Officials: Manchester teachers won't bolt while students await buses
"This MOU (Memorandum of Understanding) places the responsibility of dismissing hundreds of students with the building administration," he added. Manchester Education Association President Benjamin F. Dick, however, said "I don't foresee a mass exodus of teachers five minutes after the bell rings."
The new hours-based calendar expands the instructional day, shortens the number of days in the school year and doubles the number of professional development days for teachers to six.
The agreement makes no change to the total length of the school day, but alters how teachers and students spend that time, officials explained. Classroom instruction will expand at the expense of the time teachers used to spend at the start and end of each day to prepare for classes or staff a duty station, Dick said.
The agreement increases the number of instructional hours for middle and high school students from 990 to 1050.
The longer instructional day allows the school district to reduce the number of days students spend in school from 180 to 175. The school year for teachers will decrease from 183 to 181 days, even with the addition of three more professional development days.
Dick described the new schedule as "an opportunity for us to try and move forward."
"We do need to find areas that we might need to tweak," Dick said.
"I don't see anybody waiting too long to figure out if this is viable or not. But I think everybody understands that we recognize if it is completely undoable ... then I think everybody would try to figure out a solution very quickly," Dick said.
If, for instance, teachers find several weeks into the school year that most students are still in class 10 minutes after the end of the school day or large numbers of teachers aren't able to stay late to monitor dismissals "then we need to address it."
Dick said he first learned the Memorandum of Understanding failed to factor in time needed for elementary teachers to assist with dismissals shortly after it had been signed in April.
Dick said the union has been working on solutions since and offered four to five options to the school district. The union and school district's negotiating team signed an agreement in the summer that would have added five and two minutes to the end of the elementary and middle school days respectively, but he said it was rejected by the school board.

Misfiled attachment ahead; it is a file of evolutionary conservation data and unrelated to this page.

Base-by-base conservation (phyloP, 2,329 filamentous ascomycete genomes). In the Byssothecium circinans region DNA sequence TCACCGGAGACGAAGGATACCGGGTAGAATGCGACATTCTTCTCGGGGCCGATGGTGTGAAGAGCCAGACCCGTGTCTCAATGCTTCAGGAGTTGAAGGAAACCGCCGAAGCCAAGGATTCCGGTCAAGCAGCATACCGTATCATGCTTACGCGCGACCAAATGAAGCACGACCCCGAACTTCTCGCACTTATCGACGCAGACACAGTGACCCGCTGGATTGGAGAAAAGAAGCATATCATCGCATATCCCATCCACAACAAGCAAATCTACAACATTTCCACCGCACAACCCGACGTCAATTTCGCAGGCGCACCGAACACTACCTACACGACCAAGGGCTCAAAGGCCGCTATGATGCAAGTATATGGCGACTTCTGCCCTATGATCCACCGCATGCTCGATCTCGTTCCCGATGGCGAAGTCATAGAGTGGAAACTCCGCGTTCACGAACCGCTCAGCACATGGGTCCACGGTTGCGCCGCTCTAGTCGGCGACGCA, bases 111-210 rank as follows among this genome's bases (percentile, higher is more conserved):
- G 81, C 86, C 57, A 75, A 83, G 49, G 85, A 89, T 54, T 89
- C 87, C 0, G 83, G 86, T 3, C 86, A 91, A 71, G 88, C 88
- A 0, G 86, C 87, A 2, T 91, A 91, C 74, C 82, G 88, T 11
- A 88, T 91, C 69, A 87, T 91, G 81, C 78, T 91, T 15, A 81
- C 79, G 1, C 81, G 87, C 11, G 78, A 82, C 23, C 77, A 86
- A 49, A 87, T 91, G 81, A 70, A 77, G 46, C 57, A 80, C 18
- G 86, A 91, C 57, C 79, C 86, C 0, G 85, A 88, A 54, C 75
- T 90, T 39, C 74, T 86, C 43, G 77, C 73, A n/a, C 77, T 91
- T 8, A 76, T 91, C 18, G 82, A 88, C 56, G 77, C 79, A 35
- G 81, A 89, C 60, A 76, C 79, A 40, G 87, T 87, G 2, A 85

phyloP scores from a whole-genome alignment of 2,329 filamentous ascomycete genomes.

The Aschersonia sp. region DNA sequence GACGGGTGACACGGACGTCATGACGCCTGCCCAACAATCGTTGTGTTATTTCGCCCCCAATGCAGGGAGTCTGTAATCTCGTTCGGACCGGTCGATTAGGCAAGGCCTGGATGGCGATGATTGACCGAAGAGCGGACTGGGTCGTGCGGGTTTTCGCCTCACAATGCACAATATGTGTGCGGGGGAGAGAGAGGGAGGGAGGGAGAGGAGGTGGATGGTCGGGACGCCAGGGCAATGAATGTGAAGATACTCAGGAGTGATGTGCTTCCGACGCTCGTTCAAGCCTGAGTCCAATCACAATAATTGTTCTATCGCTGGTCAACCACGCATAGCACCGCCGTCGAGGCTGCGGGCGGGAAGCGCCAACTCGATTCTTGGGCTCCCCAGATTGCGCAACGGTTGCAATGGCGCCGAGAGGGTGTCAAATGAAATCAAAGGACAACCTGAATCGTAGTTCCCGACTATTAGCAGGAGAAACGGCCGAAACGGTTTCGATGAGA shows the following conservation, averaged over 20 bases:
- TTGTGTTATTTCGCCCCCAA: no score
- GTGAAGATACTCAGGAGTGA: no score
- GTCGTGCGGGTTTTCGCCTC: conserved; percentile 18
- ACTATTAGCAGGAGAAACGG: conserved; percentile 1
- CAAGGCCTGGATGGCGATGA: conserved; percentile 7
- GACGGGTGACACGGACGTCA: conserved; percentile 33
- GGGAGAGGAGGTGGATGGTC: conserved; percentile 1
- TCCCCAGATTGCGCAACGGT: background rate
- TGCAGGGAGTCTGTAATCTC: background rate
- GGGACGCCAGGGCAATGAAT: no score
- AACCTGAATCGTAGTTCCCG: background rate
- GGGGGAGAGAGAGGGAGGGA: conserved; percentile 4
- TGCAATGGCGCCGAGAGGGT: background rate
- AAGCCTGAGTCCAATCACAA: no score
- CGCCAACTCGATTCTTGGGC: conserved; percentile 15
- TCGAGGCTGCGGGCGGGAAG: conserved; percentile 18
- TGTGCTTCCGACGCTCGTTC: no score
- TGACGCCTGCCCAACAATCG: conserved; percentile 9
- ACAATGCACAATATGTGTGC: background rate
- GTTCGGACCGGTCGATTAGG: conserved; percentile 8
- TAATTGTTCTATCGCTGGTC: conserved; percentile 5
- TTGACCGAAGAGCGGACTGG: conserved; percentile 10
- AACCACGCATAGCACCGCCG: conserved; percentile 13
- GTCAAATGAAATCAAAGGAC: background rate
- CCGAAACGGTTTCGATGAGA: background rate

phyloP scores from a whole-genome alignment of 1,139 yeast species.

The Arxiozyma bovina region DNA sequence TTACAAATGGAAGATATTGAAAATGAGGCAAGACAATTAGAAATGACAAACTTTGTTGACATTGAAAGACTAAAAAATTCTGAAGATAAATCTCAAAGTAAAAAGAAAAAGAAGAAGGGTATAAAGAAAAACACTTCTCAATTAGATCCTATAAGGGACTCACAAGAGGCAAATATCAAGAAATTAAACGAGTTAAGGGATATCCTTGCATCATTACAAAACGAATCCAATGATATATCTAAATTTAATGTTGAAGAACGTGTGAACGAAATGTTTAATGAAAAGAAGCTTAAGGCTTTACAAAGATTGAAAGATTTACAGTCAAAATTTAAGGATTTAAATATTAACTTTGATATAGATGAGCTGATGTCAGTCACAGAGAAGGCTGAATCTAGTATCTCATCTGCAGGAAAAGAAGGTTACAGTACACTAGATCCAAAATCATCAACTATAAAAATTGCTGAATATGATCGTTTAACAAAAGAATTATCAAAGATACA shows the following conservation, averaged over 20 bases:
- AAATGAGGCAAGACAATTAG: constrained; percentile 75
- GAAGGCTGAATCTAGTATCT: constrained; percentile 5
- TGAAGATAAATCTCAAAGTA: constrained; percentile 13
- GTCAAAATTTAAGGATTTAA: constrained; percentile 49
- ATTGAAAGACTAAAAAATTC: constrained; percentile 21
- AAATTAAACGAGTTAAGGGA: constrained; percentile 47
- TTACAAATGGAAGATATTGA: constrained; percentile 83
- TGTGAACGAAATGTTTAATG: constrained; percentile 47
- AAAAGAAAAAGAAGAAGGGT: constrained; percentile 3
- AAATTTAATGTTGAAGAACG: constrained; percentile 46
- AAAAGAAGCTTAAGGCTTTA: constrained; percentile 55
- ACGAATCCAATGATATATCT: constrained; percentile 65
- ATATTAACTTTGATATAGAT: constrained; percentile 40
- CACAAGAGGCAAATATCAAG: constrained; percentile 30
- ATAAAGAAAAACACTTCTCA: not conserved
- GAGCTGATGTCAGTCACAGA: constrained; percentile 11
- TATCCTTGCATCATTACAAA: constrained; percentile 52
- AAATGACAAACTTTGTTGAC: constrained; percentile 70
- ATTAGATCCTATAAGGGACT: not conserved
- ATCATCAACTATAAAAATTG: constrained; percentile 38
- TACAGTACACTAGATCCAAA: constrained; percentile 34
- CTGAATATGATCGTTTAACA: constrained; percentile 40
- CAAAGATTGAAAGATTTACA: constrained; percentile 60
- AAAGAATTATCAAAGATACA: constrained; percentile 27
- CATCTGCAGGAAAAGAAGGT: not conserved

READER COMMENTS: 2
- John Stossel: Want to give back? Start a business - 7
- Ted Gatsas and Bob Baines: STEAM Ahead will transform students' lives in Manchester - 5
- Jonah Goldberg: No, Obamacare is not remotely close to fixed - 2
- George Will: A case for containing Iran - 0
- New Hampshire's long-term health continues to decline - 8
- Lou Catano: Non-profit directors know that NH is a special, giving place - 0
- Pat Buchanan: China has begun prowling Asia like a hungry tiger - 3
- Thomas Sowell: Victimhood and race - 4
- Fred Hiatt: While Obama talked, Assad killed - 4
READER COMMENTS: 0
- Two charged with selling heroin in Nashua - 0
- 'Fugitive of the week' arrested in Hooksett - 0
- Dover police arrest 3 on drug charges - 1
- Sports Briefs: No miracle finish for Vonn - 0
- Browns QB Campbell cleared to face Pats - 0
- Bruins defenseman Boychuk's status unknown - 0
- SNHU seeks NCAA title - 0
- Wildcat gridders visit Maine in defining game for program - 0
- Manchester needs more police department argues in staffing report - 3
Reams threatens to sue county commissioners
'Fugitive of the week' arrested in Hooksett
Dover police arrest 3 on drug charges
Conway is heartened by word of her letter
Nashua hero up for Carnegie award
McWages: They're about value
Pot debate precedes legislative hearings
Dingman: 'I try to be a better person'
John DiStaso's Granite Status: Scott Brown says 'nothing is really changed' on political plans